The survey, published Sunday by the Jerusalem Media and Communications Centre (JMCC) indicated Abbas would receive 16.8% of the vote, with Hamas Islamist leader Ismail Haniyeh running neck-and-neck with 16%, if a presidential election was held now.
In terms of overall popularity in the West Bank and in the Hamas-ruled Gaza Strip, Abbas' rating dropped to 12.1% from 17.8% in the previous JMCC poll in June. Haniyeh's approval rating held steady at 14.2 percent.
Abbas, whose Fatah party lost control of the Gaza Strip to Hamas in fighting in 2007, has said his administration erred in approving a UN decision in Geneva two weeks ago to delay action on the report on the December-January Gaza war.
He was widely believed to have bowed to US pressure over the matter, taking a stance that surprised and angered many Palestinians and, according to the JMCC, led to his popularity decline in the new poll.
Abbas reversed course last week.
According to the poll, 18.1% of Palestinians claim the US United States is to blame for the deferral of the UN council's vote on the Goldstone Report, while 17.2% said Israel is responsible. A ratio of 14.5% said the Arab countries are to blame for deferring the voting.
In a special session proposed by the Palestinians, the UN Human Rights Council on Friday endorsed the report by South African jurist Richard Goldstone, who accused both Israel and Hamas of war crimes but was more critical of Israeli actions.
Reconciliation efforts continue
The council passed a resolution that singled out Israel for censure without referring to any wrongdoing by Hamas.
Abbas has said he would proceed with plans to hold presidential and parliamentary elections in January unless Hamas agreed to a deal proposed by Egypt to delay the ballot until June.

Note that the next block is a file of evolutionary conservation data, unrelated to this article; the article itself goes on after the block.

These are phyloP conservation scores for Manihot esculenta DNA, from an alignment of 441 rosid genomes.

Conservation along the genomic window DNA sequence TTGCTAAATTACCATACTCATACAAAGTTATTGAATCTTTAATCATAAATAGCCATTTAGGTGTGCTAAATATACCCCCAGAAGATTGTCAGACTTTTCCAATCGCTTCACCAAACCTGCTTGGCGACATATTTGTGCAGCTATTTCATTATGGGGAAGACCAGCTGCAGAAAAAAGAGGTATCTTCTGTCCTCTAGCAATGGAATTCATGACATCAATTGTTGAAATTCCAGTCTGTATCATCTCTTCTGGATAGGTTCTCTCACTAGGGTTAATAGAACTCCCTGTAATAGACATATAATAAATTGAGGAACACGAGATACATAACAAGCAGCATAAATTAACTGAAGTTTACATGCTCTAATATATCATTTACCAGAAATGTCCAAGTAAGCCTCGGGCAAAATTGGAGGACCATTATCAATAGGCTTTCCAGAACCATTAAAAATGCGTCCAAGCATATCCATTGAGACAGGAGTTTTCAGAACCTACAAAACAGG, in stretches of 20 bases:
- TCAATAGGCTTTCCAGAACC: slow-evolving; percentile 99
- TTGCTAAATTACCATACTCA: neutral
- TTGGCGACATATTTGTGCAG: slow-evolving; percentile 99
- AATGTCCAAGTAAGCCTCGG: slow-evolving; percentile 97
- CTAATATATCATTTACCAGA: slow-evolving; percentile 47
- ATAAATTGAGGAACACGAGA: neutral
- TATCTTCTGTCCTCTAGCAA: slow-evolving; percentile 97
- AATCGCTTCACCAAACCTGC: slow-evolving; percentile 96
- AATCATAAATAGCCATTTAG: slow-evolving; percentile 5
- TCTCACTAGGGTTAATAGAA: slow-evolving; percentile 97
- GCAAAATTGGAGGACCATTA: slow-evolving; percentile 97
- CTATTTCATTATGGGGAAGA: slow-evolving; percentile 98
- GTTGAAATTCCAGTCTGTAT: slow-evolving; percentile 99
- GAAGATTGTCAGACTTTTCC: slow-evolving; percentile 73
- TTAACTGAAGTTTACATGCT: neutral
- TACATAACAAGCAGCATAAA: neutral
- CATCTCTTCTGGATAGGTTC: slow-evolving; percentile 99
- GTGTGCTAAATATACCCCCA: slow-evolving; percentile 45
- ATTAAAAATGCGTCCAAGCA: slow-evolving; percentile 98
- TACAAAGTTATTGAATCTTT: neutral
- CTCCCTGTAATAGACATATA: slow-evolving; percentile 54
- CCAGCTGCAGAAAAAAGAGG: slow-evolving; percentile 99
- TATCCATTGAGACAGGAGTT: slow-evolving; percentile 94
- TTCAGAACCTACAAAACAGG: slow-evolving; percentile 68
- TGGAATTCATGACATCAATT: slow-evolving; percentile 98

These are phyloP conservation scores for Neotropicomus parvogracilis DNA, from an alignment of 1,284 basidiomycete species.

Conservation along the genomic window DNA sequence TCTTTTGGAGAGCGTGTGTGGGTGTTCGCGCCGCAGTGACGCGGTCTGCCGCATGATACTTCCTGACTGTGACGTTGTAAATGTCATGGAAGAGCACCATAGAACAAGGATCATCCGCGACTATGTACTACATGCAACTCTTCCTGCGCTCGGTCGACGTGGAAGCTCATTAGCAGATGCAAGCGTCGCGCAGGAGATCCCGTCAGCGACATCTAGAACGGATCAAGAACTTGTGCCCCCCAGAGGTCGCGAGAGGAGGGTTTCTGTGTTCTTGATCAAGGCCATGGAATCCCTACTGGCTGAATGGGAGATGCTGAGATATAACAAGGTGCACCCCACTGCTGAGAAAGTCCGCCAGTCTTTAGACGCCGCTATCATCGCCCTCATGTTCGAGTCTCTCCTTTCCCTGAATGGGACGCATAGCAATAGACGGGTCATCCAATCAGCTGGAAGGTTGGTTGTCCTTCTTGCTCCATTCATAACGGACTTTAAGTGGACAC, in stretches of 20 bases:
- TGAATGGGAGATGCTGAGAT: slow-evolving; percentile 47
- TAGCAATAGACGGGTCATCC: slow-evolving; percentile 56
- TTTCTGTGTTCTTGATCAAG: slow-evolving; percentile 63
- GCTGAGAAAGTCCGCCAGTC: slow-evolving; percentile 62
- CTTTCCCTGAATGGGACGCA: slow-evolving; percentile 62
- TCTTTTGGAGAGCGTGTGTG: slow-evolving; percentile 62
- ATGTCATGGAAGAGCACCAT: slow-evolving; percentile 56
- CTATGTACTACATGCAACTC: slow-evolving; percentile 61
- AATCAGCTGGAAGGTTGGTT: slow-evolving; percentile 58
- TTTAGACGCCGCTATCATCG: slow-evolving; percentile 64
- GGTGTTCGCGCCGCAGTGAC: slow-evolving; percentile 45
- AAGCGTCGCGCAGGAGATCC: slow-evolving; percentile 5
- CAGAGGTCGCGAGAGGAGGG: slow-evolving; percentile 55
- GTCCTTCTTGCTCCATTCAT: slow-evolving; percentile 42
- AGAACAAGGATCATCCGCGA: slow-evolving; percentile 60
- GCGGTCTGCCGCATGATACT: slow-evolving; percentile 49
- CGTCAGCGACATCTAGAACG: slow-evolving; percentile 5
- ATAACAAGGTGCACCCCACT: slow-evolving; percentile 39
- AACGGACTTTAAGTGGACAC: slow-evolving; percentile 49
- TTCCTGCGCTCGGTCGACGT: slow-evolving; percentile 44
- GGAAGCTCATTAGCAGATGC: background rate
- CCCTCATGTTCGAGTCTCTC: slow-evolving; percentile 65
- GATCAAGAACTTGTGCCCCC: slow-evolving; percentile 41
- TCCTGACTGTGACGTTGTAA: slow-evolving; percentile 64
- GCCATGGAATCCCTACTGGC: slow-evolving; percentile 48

Egypt has been trying to mediate a reconciliation pact between Fatah, which has accepted the unity proposal, and Hamas, which is still weighing the plan.
With regard to US President Barack Obama, the ratio of respondents who said that there was an improvement in the US’ dealing with the Middle East's problems went down from 40.6% last June
to 25% in this poll.
In the same manner, the ratio of those noting deterioration in the US Administration's performance
on the Middle East issues rose from 6.6% last June to 12.8% in this poll.
Moreover, the ratio of Palestinians who believe that the US policy in the region would raise chances of achieving a just peace went down from 35.4% last June to 23.7%, the survey showed.
The JMCC said it interviewed 1,200 people in the West Bank and Gaza Strip between Oct. 7 and 11, a few days after the Palestinian Authority agreed to defer the UN report. It said the poll had a margin of error of three percent.